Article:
Southwood is ‘here for a reason’ and it has a lot to do with the Knights’ balanced offense
INDIANAPOLIS – You have to give credit where and when credit is due, and in the case of the Blackhawk Christian’s basketball team, it did exactly what it wanted to do against Southwood High School senior guard Carson Blair in Saturday’s IHSAA Class A Semistate at Huntington North.
Blair is the all-time leading scorer in Wabash County history, but the Braves hounded him into missing 10 of his 12 shots (including all six of his 3-pointers), as he finished with a season-low five points.
The game plan was perfectly executed by the No. 1-ranked Blackhawk squad, now, if only the Braves would have actually won the game, THEN that would have made it even more impressive.
Southwood moved onto Saturday’s IHSAA State Finals with a 55-53 win over Blackhawk for a couple of reasons:
• The Knights defended the Braves into their second-worst offensive performance of the season, but just as importantly
• Southwood doesn’t require Blair to be phenomenal offensively in order to win. In fact, he can play poorly and the Knights will be just fine.
“That Blackhawk win really showed the progress that we’ve made,” veteran Southwood coach John Burrus said, “we didn’t shoot it real well, but we still won.
“These guys have been on an incredible journey as a group together.”
The Knights (25-3) will face Morristown (27-2) for the Class A state championship Saturday at Bankers Life Fieldhouse (10:30 a.m., Fox Sports Indiana) and they’ll do so, in part, because they are an unusually balanced offensive team.
“You just don’t see that very often,” Burrus said of his team, “You don’t see where one class has three 1,000-point scorers.”
The Southwood senior class features Blair (17.8 points per game), whose offensive exploits in both basketball and football are legendary in these parts, but also Matt Nose (13.3) and Peyton Trexler (a team-high 19.7), both of whom can score prolifically, as well.
Oh, and by the way, it was junior forward Dallas Holmes (17.1) who sank 23 points, including the game-winner, for Southwood against the Braves.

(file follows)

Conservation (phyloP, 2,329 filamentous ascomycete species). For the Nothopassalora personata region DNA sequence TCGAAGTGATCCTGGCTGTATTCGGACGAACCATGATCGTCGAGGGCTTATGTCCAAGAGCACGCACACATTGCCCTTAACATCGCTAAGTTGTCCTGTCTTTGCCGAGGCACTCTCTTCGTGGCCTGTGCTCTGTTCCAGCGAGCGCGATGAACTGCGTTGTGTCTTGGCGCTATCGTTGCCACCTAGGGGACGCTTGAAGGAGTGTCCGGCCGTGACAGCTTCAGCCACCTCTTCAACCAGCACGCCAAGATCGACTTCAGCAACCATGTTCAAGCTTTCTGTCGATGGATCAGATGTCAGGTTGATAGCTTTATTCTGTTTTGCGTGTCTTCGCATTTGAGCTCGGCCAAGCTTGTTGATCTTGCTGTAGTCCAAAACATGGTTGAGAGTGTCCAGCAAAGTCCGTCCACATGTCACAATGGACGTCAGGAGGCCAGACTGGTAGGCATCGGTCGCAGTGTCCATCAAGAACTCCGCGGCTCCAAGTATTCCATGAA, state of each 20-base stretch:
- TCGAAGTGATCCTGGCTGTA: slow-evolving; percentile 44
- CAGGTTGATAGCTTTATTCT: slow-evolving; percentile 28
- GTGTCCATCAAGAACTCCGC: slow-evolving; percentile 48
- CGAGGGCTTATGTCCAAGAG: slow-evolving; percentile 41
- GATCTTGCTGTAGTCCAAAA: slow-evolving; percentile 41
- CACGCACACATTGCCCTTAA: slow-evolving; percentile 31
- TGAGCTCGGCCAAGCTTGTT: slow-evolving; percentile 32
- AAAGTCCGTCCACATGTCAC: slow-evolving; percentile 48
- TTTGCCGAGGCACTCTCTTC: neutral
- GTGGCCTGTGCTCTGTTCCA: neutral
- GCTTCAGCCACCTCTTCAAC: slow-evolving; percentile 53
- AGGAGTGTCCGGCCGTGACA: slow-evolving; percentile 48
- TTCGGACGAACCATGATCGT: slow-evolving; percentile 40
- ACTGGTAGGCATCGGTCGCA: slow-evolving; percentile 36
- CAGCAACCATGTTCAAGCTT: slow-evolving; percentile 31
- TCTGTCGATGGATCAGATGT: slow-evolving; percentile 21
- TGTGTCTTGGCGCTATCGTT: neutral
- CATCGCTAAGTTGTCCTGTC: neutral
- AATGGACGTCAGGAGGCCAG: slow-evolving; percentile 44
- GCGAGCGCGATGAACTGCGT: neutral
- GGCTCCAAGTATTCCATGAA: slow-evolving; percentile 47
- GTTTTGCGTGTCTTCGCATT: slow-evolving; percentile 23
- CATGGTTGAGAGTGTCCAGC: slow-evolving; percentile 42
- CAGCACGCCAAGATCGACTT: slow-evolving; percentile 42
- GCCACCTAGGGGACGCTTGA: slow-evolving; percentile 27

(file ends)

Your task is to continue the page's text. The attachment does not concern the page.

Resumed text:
All four players will finish their careers with over 1,000 points scored.
“It’s something that says a lot about Carson Blair,” Burrus said. “Usually you hear about a guy that is that type of scorer and it’s ‘Well, the other guys just feed him the ball.’ Carson makes sure those other guys are involved. He’s not even our leading scorer this year. That shows how this team operates.”
How Southwood “operates” is selflessly, efficiently, and almost always successfully.
Blair has led the Knights in scoring 11 times this season, while Trexler 10. However, both Holmes (six) and Nose (twice) are also capable of producing offensively.
Think about this statistic: Nose is his team’s fourth leading scorer, but has scored at least 20 points four times this year.
“Our big thing is being connected,” Burrus said. “Everybody is connected. When one guy scores, it’s because of a couple of passes. It’s because somebody chased down an offensive rebound.
“You’ll always see our kids willing to make the extra pass to the open man. It’s just something we do.”
The Knights have averaged 14 assists per game this season, but have had as many as 30 in a single game.
Southwood is the fourth-most productive offensive team in the entire state (77.39 points per game), but its success has been two-fold due to also playing a stifling defense.
The Knights held Blackhawk to 21 points below its season average to compensate for its torrid shooting.
Blackhawk shut down Blair and held Southwood (normally a 52 percent shooting team) to just 32 percent overall and 22 percent from 3-point range. However, Nose chipped in nine points and five boards, Trexler added 16 points and three steals, while Holmes pulled down eight rebounds against a Blackhawk front line of 6-foot-9, 6-foot-8, 6-foot-6 to go with his 23 points.
“Obviously, Southwood is very good,” Morristown coach Scott McClelland told News-Sentinel.com. “They have four guys that score in double figures and they are here for a reason.”
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